What is it about that aroma of paper and ink that makes bookstores so incredibly inviting? The shelves filled with endless wonders, far off lands, historical significance, all entice us to explore what each unique bookstore has to offer. This month, our focus is on one incredibly special independent bookstore, Moe’s Books in Berkeley, California.
Established in 1959, in the epicenter of the northern California beatnik era, Moe’s has experienced some of the most tumultuous periods in our modern history. Nevertheless, the locally owned store has weathered it all. Here to talk with me today is Doris Moskowitz, Moe Moskowitz’s daughter who still runs the store today.
Dru: Good morning Doris, thank you so much for taking the time to answer some of my questions.
Doris: Thanks for reaching out. I hope I’m helpful.
Dru: So tell me, during this crisis, how can people get books from you?
Doris: This is a surreal time. From this tsunami of bad news and chaos, Moe’s Books has adjusted to all the random changes at the last minute and pivoted quickly to just selling from our website. To our catalog which includes 30,000 titles from our West Oakland warehouse and our rare book room, we added a link to new books as well through bookshop.org just yesterday. The internet has generated about 20% of our income for years, but during this crisis we will have to squeak by with only that income until we reopen after April.
Dru: It’s wonderful you have been able to continue getting books to customers despite all of this chaos, I know I would go stir crazy without new things to read. Sadly, I’m no longer local to Berkeley, can people from all over the country shop with you right now?
Doris: For our many wonderful customers who live out of the area, the Internet has been a resource for them and it is up and running smoothly now. On some services, Abebooks or Amazon, you can find our books listed as Telegraph Avenue. That’s us as well.
Dru: In addition to books, are there other items you have for sale?
Doris: We have our posters, mugs, t-shirts, sweatshirts and gift cards available now. There you can also find videos and podcasts.
Dru: That’s good to know. I think one way to survive quarantine and stay home orders is to use a new coffee mug each day. I certainly have a few to choose from, but more mugs never hurt anyone right? So, what about when life returns to normal – what events will be on the horizon?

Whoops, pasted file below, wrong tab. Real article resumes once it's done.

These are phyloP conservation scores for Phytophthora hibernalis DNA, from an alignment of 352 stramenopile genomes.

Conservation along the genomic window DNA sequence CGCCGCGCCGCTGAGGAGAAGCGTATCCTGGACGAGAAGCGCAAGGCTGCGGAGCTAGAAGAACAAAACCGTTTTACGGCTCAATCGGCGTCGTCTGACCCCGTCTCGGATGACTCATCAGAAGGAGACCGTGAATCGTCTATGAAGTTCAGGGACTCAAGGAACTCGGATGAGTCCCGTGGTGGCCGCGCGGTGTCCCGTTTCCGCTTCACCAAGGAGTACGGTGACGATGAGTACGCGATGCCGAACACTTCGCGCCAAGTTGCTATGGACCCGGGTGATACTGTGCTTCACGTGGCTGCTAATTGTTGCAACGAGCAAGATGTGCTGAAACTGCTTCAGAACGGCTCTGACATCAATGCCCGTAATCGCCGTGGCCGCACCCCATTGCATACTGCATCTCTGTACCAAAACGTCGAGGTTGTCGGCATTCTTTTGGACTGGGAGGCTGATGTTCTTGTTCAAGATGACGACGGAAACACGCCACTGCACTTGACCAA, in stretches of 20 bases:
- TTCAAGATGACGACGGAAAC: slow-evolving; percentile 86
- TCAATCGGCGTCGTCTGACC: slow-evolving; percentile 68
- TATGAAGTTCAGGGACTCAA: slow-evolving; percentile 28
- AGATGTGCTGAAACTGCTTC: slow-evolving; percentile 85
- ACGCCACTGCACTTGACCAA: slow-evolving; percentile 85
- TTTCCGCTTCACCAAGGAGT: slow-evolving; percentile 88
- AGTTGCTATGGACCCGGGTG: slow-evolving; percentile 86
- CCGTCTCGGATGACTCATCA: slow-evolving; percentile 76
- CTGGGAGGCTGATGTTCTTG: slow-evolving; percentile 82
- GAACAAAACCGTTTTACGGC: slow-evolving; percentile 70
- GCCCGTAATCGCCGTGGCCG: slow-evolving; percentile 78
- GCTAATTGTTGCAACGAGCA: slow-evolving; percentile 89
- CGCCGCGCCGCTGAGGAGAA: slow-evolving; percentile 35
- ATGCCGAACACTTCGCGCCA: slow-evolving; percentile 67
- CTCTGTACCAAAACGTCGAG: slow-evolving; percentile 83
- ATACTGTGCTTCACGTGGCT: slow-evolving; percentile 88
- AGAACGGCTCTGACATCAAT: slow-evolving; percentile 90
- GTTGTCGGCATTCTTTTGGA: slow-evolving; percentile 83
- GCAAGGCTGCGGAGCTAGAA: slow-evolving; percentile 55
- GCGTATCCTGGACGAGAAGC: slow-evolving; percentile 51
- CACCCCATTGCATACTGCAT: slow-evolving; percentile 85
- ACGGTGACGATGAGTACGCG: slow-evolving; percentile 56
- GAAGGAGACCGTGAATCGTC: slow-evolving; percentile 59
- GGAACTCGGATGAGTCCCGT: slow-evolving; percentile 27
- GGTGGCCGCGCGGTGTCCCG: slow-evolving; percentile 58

Doris: I am really looking forward to May when we can get back to normal. Being mostly closed like this is very difficult for everyone here.
Dru: Any events planned?
Doris: Soon, I hope, we will have our first ZOOM event with the Author of Berkeley Noir. Readers can see what events we have coming up by visiting our Facebook page.
Dru: That’s excellent! I’ve watched dozens of celebrities take to live performances, share cooking lessons on Instagram… We are lucky to have the thread of technology to keep us all together during this very isolated time. What are some memorable visitors that have come through the store?
Dru: Poetry is actually what brought me into Moe’s Books again after years of being away. I was a Creative Writing student at San Francisco State and wanted to find some poetry books that really resonated with me, then I also attended some readings. To be in the room with the creative energy these authors possess is invigorating. I know once this current chaotic situation passes, students will return to readings. They were an integral part of my education. Has Moe’s ever experienced anything like this in all of its years?
Doris: I remember that there were problems on The Ave, Riots, protests, etc and Moe, my dad, would have to come up to the store to sort things out. Otherwise, no. This is unbelievable.
Dru: What about over the past few decades, how has the store and the neighborhood changed?
Doris: Well, actually, as hard as change is for me (and I am a very sentimental person) I really like the changes I have seen in the last few years. The peace sign bike racks and the murals. I miss Silver Ball, the arcade that was up here when I was a kid, but things change. I need to let that happen (as long as Moe’s stays the same).
Dru: During Moe’s existence on Telegraph Hill, Berkeley has seen political stand-offs, teach-ins, walk-outs, unarmed students shot by police, apartheid movements… Through it all – relentless passion in the face of everything. One New York Times article called Moe a, “natural-born agitator.” Looking at the unwavering success of the bookstore, would you agree?
Doris: Moe’s passion for other people’s freedom was revolutionary. As hard as it is for me to deal with the autonomy of the staff and the chaos of the store itself, I think this plays a big part in our success. Did I answer that question?
Dru: Beautifully, yes. Do you think gusto is needed to create something as enduring and praised as Moe’s Books?
Doris: Bookselling is not for the timid, that’s for sure. We do love books with gusto. That’s true.
Dru: What does the future hold for the store? What would you like to share with readers?
Doris: Enjoy Life. Read More Books. But while you’re stuck at home, can you organize your shelves and pack up your extra books to bring to us? We will need a ton when we reopen in May. Mari Kondo would be proud of you!
Dru: Asking me to part with my books is like asking me to have coffee without a mug. But for Moe’s Books? I will absolutely give it a try.
Thank you so much for taking the time to talk with me Doris, it has been a pleasure. We will all get through this thing together and hopefully come out stronger in the end.